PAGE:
Recently, I talked about how more and more brands are taking a stance on social and political issues. But what about when employees are becoming activists from within a company to fight against the company’s business dealings? That can be a problem.
Some companies are changing the way they do business based on employee opinions. Google recently backed out of a military drone deal because employees were unsettled by the company bidding on government contracts, but will employee opinions determine your future?
Employees are your strongest brand advocates, so you need to listen to their opinions. But is not recycling going to get you a bad rep? Where do you draw the line?
It’s important to have a policy in place about how your employees can speak about your company publicly, on social media and otherwise. Are you prepared to include repercussions for if they speak about you negatively? Of course, you need to be tolerant of differing opinions and being transparent about your company’s stance on issues to create trust within your company and with consumers.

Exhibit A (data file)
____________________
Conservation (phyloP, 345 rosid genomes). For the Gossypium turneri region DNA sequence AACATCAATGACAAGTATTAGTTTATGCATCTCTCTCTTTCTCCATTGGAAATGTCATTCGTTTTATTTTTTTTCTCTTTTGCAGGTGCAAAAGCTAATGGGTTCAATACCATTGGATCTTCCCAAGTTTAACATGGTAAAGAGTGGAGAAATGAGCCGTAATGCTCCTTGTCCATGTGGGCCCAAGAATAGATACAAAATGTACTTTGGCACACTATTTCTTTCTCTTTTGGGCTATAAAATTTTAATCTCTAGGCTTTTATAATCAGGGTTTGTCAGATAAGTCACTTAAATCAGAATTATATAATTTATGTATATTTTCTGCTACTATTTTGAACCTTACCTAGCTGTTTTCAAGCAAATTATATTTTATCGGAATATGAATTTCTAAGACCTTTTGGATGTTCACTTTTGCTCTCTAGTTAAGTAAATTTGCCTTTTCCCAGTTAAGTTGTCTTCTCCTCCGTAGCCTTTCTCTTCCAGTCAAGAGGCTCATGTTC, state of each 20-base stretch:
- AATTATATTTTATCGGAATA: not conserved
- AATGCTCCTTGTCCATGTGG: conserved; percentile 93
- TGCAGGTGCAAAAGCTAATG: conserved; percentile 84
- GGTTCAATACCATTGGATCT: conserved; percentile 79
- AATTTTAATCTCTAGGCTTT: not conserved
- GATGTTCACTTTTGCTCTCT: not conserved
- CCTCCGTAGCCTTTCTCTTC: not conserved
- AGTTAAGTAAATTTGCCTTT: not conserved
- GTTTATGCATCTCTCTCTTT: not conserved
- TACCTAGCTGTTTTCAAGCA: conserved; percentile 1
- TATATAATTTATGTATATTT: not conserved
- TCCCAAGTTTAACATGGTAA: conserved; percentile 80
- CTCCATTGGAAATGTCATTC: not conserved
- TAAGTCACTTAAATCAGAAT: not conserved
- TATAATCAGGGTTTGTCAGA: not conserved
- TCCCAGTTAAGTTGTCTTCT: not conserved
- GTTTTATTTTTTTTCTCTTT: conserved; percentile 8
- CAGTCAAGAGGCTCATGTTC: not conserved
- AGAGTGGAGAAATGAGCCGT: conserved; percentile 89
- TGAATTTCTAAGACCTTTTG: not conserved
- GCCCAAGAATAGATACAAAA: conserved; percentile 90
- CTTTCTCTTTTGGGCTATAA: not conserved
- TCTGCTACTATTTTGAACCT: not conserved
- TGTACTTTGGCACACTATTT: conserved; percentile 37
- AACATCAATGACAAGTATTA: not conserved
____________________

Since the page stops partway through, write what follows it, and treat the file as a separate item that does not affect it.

If a disgruntled employee speaks out publicly against your brand and its beliefs, having a policy in place protects your brand. And if you part ways with that employee, you’ll just be following company policy because they didn’t follow established rules.
Amazon put it best. “If it isn’t happening quickly enough for employees, they should feel empowered to work somewhere else.”
I’m Robin Samora with the Fast Marketing Minute. Employees are brand advocates for your company but they’re not the CEO. Build a strong relationship and show that you care. Listen to the episode, 3 Reasons You Need a Strong Company Culture and let me know your thoughts. Talk tomorrow!